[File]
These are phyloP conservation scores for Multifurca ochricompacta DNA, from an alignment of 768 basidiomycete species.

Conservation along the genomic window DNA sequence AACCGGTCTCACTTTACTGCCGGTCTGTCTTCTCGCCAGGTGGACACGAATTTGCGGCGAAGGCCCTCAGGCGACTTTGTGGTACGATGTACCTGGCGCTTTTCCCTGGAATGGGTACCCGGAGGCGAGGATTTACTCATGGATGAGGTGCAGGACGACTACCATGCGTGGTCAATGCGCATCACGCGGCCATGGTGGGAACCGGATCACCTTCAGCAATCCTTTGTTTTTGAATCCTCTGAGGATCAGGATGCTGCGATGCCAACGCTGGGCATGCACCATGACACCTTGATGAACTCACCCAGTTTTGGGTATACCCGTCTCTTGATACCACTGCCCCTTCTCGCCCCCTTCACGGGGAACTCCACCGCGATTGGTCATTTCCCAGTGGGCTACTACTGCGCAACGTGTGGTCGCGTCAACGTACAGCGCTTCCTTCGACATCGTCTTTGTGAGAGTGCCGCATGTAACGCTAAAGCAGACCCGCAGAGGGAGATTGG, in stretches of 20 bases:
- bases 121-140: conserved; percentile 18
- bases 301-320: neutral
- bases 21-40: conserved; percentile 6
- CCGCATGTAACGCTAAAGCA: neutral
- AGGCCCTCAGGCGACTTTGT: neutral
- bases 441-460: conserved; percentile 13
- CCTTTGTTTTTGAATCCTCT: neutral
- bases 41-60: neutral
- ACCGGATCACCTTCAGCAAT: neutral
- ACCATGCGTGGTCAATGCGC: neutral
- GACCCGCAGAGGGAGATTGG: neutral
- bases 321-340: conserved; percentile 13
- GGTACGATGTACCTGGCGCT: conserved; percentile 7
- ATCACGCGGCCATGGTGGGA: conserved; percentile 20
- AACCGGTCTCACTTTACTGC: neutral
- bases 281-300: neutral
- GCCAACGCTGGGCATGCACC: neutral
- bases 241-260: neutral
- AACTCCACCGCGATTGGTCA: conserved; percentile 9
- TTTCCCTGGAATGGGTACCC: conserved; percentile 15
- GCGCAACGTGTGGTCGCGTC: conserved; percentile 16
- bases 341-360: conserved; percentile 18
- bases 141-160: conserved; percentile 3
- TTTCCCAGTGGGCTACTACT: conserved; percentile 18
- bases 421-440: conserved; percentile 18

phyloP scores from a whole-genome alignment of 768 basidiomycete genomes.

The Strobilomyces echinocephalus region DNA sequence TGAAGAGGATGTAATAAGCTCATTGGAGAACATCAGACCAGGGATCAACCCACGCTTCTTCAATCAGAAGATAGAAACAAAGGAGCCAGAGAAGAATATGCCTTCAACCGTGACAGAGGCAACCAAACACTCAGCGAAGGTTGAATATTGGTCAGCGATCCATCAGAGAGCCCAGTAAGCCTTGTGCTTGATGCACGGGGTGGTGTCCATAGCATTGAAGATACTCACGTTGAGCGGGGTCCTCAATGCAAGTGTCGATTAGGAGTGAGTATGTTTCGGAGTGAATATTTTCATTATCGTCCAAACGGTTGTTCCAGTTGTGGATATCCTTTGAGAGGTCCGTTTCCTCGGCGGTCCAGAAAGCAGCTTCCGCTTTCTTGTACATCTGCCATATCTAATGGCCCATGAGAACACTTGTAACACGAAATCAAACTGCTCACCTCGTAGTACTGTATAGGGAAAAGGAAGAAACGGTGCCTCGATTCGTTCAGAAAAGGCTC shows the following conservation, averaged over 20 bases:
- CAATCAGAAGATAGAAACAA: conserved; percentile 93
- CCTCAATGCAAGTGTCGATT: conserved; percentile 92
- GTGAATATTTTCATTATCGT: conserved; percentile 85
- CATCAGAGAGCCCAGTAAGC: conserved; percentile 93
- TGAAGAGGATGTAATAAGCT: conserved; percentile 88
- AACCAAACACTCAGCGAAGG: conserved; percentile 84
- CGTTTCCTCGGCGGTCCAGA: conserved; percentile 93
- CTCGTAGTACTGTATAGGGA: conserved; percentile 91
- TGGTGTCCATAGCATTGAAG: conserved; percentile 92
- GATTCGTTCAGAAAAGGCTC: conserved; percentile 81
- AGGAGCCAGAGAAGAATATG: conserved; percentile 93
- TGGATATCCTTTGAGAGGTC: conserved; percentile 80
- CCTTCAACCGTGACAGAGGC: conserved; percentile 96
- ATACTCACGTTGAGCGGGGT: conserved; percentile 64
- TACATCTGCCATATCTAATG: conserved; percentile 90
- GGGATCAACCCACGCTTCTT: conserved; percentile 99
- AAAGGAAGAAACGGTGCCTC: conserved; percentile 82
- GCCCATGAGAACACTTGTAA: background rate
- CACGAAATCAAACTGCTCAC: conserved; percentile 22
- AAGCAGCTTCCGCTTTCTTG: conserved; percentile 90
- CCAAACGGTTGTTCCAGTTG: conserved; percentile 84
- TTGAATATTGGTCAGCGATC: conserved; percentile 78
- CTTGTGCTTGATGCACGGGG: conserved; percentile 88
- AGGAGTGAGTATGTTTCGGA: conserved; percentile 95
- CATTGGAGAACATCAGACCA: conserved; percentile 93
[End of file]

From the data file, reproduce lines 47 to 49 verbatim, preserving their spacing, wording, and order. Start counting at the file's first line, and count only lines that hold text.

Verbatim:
- GCCCATGAGAACACTTGTAA: background rate
- CACGAAATCAAACTGCTCAC: conserved; percentile 22
- AAGCAGCTTCCGCTTTCTTG: conserved; percentile 90